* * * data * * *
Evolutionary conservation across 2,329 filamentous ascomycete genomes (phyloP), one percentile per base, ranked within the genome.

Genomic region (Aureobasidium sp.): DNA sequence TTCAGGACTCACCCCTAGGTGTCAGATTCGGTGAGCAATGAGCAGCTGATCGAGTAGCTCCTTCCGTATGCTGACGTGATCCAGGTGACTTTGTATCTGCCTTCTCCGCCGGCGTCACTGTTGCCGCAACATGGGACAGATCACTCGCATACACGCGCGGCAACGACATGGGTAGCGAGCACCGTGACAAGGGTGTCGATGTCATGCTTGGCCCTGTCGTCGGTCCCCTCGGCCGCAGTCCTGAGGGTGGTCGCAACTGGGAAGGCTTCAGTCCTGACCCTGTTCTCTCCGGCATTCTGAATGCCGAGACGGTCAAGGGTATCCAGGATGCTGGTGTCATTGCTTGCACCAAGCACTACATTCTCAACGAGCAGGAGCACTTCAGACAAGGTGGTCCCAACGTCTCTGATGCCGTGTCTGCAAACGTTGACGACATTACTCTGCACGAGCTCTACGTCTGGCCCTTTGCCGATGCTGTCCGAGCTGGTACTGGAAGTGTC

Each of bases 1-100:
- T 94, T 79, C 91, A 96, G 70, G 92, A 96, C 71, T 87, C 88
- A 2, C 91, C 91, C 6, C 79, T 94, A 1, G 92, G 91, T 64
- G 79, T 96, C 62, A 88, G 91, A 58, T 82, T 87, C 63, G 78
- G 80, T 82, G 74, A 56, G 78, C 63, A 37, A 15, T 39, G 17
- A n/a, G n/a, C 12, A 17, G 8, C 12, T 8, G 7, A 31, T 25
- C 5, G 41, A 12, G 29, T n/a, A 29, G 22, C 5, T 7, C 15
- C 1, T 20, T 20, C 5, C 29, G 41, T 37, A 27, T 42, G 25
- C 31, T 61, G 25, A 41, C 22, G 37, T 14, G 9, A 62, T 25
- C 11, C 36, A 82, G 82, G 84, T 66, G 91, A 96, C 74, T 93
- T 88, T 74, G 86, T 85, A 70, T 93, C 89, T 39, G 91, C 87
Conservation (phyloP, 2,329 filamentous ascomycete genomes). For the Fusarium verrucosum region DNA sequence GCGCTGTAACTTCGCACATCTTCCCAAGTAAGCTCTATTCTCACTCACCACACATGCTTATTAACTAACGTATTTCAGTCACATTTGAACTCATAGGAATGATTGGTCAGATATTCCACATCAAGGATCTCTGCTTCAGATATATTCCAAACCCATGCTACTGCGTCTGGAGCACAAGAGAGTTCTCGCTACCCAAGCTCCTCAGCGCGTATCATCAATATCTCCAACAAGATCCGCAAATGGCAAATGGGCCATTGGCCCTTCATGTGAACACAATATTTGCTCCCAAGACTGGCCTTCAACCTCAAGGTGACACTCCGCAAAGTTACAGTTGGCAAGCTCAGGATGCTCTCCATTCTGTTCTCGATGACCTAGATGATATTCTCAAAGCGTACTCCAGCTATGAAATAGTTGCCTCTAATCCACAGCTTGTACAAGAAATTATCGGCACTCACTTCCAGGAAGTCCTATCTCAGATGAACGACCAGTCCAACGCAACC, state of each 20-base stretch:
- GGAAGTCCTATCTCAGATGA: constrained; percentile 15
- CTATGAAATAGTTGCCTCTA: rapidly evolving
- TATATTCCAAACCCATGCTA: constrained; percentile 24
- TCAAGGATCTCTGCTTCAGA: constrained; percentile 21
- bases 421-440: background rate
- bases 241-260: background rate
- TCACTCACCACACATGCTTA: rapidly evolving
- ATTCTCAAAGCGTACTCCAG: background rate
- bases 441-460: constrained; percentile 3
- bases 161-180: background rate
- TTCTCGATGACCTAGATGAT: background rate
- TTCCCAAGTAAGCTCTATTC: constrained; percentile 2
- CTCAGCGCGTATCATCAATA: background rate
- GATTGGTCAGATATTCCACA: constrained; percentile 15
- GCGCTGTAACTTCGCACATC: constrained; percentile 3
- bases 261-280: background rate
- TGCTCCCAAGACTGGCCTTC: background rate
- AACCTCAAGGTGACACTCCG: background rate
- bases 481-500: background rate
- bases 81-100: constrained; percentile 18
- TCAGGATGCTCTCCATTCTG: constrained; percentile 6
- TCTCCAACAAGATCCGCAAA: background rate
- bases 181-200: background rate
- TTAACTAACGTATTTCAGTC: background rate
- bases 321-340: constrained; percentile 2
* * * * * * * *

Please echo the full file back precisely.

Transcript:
Evolutionary conservation across 2,329 filamentous ascomycete genomes (phyloP), one percentile per base, ranked within the genome.

Genomic region (Aureobasidium sp.): DNA sequence TTCAGGACTCACCCCTAGGTGTCAGATTCGGTGAGCAATGAGCAGCTGATCGAGTAGCTCCTTCCGTATGCTGACGTGATCCAGGTGACTTTGTATCTGCCTTCTCCGCCGGCGTCACTGTTGCCGCAACATGGGACAGATCACTCGCATACACGCGCGGCAACGACATGGGTAGCGAGCACCGTGACAAGGGTGTCGATGTCATGCTTGGCCCTGTCGTCGGTCCCCTCGGCCGCAGTCCTGAGGGTGGTCGCAACTGGGAAGGCTTCAGTCCTGACCCTGTTCTCTCCGGCATTCTGAATGCCGAGACGGTCAAGGGTATCCAGGATGCTGGTGTCATTGCTTGCACCAAGCACTACATTCTCAACGAGCAGGAGCACTTCAGACAAGGTGGTCCCAACGTCTCTGATGCCGTGTCTGCAAACGTTGACGACATTACTCTGCACGAGCTCTACGTCTGGCCCTTTGCCGATGCTGTCCGAGCTGGTACTGGAAGTGTC

Each of bases 1-100:
- T 94, T 79, C 91, A 96, G 70, G 92, A 96, C 71, T 87, C 88
- A 2, C 91, C 91, C 6, C 79, T 94, A 1, G 92, G 91, T 64
- G 79, T 96, C 62, A 88, G 91, A 58, T 82, T 87, C 63, G 78
- G 80, T 82, G 74, A 56, G 78, C 63, A 37, A 15, T 39, G 17
- A n/a, G n/a, C 12, A 17, G 8, C 12, T 8, G 7, A 31, T 25
- C 5, G 41, A 12, G 29, T n/a, A 29, G 22, C 5, T 7, C 15
- C 1, T 20, T 20, C 5, C 29, G 41, T 37, A 27, T 42, G 25
- C 31, T 61, G 25, A 41, C 22, G 37, T 14, G 9, A 62, T 25
- C 11, C 36, A 82, G 82, G 84, T 66, G 91, A 96, C 74, T 93
- T 88, T 74, G 86, T 85, A 70, T 93, C 89, T 39, G 91, C 87
Conservation (phyloP, 2,329 filamentous ascomycete genomes). For the Fusarium verrucosum region DNA sequence GCGCTGTAACTTCGCACATCTTCCCAAGTAAGCTCTATTCTCACTCACCACACATGCTTATTAACTAACGTATTTCAGTCACATTTGAACTCATAGGAATGATTGGTCAGATATTCCACATCAAGGATCTCTGCTTCAGATATATTCCAAACCCATGCTACTGCGTCTGGAGCACAAGAGAGTTCTCGCTACCCAAGCTCCTCAGCGCGTATCATCAATATCTCCAACAAGATCCGCAAATGGCAAATGGGCCATTGGCCCTTCATGTGAACACAATATTTGCTCCCAAGACTGGCCTTCAACCTCAAGGTGACACTCCGCAAAGTTACAGTTGGCAAGCTCAGGATGCTCTCCATTCTGTTCTCGATGACCTAGATGATATTCTCAAAGCGTACTCCAGCTATGAAATAGTTGCCTCTAATCCACAGCTTGTACAAGAAATTATCGGCACTCACTTCCAGGAAGTCCTATCTCAGATGAACGACCAGTCCAACGCAACC, state of each 20-base stretch:
- GGAAGTCCTATCTCAGATGA: constrained; percentile 15
- CTATGAAATAGTTGCCTCTA: rapidly evolving
- TATATTCCAAACCCATGCTA: constrained; percentile 24
- TCAAGGATCTCTGCTTCAGA: constrained; percentile 21
- bases 421-440: background rate
- bases 241-260: background rate
- TCACTCACCACACATGCTTA: rapidly evolving
- ATTCTCAAAGCGTACTCCAG: background rate
- bases 441-460: constrained; percentile 3
- bases 161-180: background rate
- TTCTCGATGACCTAGATGAT: background rate
- TTCCCAAGTAAGCTCTATTC: constrained; percentile 2
- CTCAGCGCGTATCATCAATA: background rate
- GATTGGTCAGATATTCCACA: constrained; percentile 15
- GCGCTGTAACTTCGCACATC: constrained; percentile 3
- bases 261-280: background rate
- TGCTCCCAAGACTGGCCTTC: background rate
- AACCTCAAGGTGACACTCCG: background rate
- bases 481-500: background rate
- bases 81-100: constrained; percentile 18
- TCAGGATGCTCTCCATTCTG: constrained; percentile 6
- TCTCCAACAAGATCCGCAAA: background rate
- bases 181-200: background rate
- TTAACTAACGTATTTCAGTC: background rate
- bases 321-340: constrained; percentile 2